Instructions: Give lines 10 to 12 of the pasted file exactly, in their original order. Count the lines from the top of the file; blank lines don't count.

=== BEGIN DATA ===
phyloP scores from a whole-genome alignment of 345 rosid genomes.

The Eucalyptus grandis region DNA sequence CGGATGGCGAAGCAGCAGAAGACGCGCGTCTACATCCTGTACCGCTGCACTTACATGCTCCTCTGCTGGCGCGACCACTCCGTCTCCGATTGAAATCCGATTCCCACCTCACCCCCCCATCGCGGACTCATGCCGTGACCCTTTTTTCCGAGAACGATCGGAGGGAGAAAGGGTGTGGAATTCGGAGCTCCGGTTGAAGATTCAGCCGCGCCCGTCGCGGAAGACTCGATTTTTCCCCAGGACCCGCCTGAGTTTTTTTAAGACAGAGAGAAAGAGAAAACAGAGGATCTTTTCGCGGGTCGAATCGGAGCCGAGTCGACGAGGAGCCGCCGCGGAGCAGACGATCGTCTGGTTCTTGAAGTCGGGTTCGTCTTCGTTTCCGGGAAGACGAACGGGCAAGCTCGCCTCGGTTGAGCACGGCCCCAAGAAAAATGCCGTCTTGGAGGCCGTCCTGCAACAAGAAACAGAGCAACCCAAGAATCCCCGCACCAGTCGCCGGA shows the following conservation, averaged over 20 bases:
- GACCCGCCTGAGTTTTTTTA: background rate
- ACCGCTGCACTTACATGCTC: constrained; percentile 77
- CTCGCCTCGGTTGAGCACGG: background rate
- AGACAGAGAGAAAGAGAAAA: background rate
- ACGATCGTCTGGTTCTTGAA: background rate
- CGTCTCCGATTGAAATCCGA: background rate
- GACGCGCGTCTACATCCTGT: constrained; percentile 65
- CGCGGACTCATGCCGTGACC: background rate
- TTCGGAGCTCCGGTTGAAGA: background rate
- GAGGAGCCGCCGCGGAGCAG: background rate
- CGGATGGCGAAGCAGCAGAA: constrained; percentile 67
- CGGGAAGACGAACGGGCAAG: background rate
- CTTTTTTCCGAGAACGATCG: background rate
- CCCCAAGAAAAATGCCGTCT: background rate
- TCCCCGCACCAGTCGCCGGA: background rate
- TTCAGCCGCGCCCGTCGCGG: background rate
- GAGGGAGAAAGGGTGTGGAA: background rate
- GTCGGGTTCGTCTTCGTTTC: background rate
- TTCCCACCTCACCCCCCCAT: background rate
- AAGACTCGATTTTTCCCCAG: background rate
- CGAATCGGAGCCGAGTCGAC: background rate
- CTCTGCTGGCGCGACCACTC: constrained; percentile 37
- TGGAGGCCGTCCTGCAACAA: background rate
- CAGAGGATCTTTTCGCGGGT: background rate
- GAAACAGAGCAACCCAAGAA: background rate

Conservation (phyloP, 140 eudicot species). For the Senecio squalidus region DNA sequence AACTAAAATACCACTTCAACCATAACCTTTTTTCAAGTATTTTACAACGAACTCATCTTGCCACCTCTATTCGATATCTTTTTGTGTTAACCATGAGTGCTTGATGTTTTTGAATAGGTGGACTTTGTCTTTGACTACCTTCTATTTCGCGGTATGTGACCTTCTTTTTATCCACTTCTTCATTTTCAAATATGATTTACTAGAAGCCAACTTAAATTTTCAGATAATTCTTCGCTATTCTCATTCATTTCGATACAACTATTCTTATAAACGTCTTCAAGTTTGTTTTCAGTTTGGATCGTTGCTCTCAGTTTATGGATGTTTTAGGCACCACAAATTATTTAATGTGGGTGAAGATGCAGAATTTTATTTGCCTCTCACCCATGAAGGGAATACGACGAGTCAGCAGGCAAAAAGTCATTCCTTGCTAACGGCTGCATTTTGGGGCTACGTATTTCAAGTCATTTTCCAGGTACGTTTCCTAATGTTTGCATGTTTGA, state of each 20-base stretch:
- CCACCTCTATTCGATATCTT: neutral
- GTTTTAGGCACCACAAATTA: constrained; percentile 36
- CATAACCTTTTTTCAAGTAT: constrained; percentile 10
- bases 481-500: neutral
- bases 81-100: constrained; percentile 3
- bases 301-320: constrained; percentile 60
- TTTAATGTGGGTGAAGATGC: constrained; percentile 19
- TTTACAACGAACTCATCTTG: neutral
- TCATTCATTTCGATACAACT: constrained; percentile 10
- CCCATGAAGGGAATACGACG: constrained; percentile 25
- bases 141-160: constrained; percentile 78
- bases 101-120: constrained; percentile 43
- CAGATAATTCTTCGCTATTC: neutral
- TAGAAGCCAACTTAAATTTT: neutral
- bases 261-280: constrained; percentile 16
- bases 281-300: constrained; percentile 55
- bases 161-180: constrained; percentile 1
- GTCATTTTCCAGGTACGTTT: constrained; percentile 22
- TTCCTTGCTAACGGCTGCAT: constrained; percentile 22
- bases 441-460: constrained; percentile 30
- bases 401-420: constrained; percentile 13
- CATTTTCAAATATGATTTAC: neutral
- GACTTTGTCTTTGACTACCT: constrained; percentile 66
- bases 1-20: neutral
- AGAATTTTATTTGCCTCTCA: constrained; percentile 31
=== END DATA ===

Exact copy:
- CGCGGACTCATGCCGTGACC: background rate
- TTCGGAGCTCCGGTTGAAGA: background rate
- GAGGAGCCGCCGCGGAGCAG: background rate